For Your Staff:Selling Treated GemstonesEmerald Education
They're green, gorgeous and come with fillers. Here's how to tell your customers all about it
Shown are a 76-ct. emerald crystal from Muzo, Colombia, and four faceted Colombian emeralds in the 1-2ct. range that vary widely in clarity and cost-per-carat. Gems courtesy of Equatorian Imports, Dallas, TX.
When educating your customer about emeralds, discuss treatments matter-of-factly and honestly.
But gauge your customer's reaction carefully. Some people love all the information they can get, while others glaze over if you give them too many facts. Doctors and other professionals learn to watch people's reactions and adjust delivery to the receiver. You can too. Practice delivering an accurate but shortened version of treatment facts.
Here are some statements you can use on treatments and special care, plus advice on legal considerations, FTC guidelines and sources for additional information.
How To Introduce Treatments
If you're uncertain how to discuss emerald treatments with customers, here are some ideas:
- Emeralds contain minute surface-reaching breaks that gem cutters fill with natural and man-made resin to soften and enhance the look of an emerald.
- Hundreds of years ago, gem cutters learned to bathe emeralds in natural oils that filled the fissures and enhanced appearance. Today, these natural oils are still used, but so are many other fillers created with man-made material. No matter which filler has been used on your emerald, it will soften the visibility of flaws and give the stone its finishing touch.
- The price of your emerald will depend on the relative quantity and position of its fissures, as well as the minute quantities of enhancement that are present. Retail prices can range from $12,000 to $30,000 per carat for the finest stones, while you can expect to pay $600 to $2,000 per carat for medium to lesser quality gems.
Special Care Warnings
When it comes time to offer advice on how your customer should care for his or her new emerald, here are some examples of what to say:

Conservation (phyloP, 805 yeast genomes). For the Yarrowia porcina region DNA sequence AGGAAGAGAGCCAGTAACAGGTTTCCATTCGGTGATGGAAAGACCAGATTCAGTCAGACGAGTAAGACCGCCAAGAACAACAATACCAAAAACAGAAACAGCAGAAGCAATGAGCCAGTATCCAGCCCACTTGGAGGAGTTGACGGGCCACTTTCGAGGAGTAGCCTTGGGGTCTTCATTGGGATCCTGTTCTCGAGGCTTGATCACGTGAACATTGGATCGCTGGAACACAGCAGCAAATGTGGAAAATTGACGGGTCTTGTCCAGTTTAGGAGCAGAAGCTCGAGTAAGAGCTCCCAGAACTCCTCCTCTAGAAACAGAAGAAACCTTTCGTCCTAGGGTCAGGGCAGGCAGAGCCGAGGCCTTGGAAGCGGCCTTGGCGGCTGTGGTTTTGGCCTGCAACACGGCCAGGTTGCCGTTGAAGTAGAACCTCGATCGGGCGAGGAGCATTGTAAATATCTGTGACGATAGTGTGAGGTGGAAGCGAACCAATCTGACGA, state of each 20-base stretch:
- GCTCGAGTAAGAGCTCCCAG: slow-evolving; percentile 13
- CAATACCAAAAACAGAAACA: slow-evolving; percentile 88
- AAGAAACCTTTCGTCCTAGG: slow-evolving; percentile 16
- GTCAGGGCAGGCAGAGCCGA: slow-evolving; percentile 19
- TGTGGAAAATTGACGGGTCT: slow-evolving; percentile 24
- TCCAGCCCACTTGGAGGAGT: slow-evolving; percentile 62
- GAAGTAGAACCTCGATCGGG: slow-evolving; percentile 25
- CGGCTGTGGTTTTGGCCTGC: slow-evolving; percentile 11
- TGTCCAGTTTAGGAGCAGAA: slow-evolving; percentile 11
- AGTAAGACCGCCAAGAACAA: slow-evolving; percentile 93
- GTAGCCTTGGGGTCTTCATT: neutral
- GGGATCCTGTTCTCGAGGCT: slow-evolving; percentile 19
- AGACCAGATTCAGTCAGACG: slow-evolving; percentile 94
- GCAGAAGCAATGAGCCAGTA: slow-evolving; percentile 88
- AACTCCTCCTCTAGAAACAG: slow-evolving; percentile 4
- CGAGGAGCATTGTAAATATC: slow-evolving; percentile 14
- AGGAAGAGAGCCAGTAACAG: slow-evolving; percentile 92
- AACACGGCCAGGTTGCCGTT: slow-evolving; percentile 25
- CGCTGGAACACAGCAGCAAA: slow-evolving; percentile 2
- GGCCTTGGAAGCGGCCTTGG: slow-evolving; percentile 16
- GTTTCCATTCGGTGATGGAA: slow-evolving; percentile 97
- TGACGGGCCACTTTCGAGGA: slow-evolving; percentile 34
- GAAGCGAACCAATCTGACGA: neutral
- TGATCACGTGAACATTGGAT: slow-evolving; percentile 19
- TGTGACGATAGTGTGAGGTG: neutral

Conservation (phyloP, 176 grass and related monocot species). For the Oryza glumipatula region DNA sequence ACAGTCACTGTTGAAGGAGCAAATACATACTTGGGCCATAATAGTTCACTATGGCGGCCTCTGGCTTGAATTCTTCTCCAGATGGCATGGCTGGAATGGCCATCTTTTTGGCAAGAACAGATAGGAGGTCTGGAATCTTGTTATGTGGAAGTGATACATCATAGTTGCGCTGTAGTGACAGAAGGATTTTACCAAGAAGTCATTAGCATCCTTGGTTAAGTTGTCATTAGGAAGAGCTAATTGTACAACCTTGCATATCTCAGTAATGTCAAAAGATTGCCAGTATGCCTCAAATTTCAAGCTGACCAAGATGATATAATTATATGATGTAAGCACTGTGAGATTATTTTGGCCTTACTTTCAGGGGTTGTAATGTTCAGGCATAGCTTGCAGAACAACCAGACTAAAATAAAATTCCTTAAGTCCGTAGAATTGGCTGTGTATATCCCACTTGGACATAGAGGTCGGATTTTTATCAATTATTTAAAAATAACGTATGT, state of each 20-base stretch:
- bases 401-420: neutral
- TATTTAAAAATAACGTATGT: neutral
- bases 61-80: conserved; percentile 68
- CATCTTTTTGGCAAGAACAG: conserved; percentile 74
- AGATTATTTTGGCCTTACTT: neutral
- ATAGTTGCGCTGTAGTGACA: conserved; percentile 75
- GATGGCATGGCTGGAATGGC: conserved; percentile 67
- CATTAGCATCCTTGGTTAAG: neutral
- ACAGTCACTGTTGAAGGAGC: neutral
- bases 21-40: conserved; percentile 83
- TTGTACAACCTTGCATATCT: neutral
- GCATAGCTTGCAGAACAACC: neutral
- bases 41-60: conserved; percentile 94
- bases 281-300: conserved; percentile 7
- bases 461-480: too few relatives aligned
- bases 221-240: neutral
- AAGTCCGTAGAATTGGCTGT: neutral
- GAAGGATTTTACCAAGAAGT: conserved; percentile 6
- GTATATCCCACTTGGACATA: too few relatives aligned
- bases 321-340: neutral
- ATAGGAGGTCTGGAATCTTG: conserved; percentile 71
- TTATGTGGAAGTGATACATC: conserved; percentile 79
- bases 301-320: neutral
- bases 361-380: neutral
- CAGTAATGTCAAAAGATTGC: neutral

- Wear with care. All emeralds are fragile because of unique characteristics that occur during the emerald crystal's growth. Be careful not to knock them or place them near high heat.
- Cleaning. Emeralds should be cleaned by hand, not an ultrasonic cleaner, because this harsher method can damage or destroy fillers. To clean an emerald at home, use a soft toothbrush or lukewarm moist cloth; avoid soaking it.
- When the emerald's setting needs repair. Be careful that the emerald is removed before a jeweler works on its setting because heat from a torch can cause small hidden surface-reaching breaks to widen and grow larger.
- Re-treatment. Fillers can eventaually leak out or change, so advise the customer to have the emerald examined every few years by a gemologist to see if it needs to be cleaned or re-treatment.
- In general. Because the customer's emerald has fillers, it needs special care and gentle treatment.
Further Advice for Sales Associates
- Store policies. Learn your store's policies on re-treating emeralds and be sure to explain them to customers. Will the store re-treat without charge? Are there exceptions, such as if the emerald has been mistreated by another jeweler using a torch or ultrasonic cleaner? What if you believe the customer cracked the stone by placing it near high heat or hitting it against a hard surface? Will your store still repair or replace the emerald?
- Written statements. Be sure to give your customers a written statement detailing the emerald's fissure treatment, along with very specific warnings about care and avoiding heat and ultrasonic.
The FTC Guides for the Jewelry Industry say "it is unfair or deceptive to fail to disclose that a gemstone has been treated in any manner that is not permanent or creates special care requirements, and to fail to disclose that a treatment is not permanent if such is the case. The following are examples of treatments that should be disclosed because they usually are not permanent or create special care requirements: impregnation, application of colored or colorless oil or epoxy-like resins, wax or plastic. The disclosure must be made at the point of sale except that disclosure should be made in any solicitation where the product can be purchased without viewing, and in the case of televised shopping programs, on the air. If special care requirements for a gemstone arise because the gemstone has been treated, it is recommended that the seller disclose the special care requirements to the purchaser."
Though complying with the FTC Guides is crucial, consumers can still sue under state consumer protection laws for unfair and deceptive acts and practices if they feel you didn't disclose properly. Put in writing your store's policies, a full statement about the emerald's treatment and advice on care and protection.
Emerald and Other Beryls
by John Sinkankas, Chilton Press, Radnor, PA.
Emerald & Tanzanite Buying Guide
by Renee Newman, International Jewelry Publications, Los Angeles, CA.
Gem Identification Made Easy
by Antoinette Matlins, Gemstone Press, Woodstock, VT.
GIA's Gem Reference Guide,
Gemological Institute of America, Carlsbad, CA.
AGTA Source Directory,
1997/1998 Edition [contains Gem Enhancement Manual), American Gem Trade Association, Dallas, TX.
AGTA Gemstone Enhancements, What You Should Know,
American Gem Trade Association, Dallas, TX.
by Robert Weldon, G.G.
Copyright © 1998 by Bond Communications.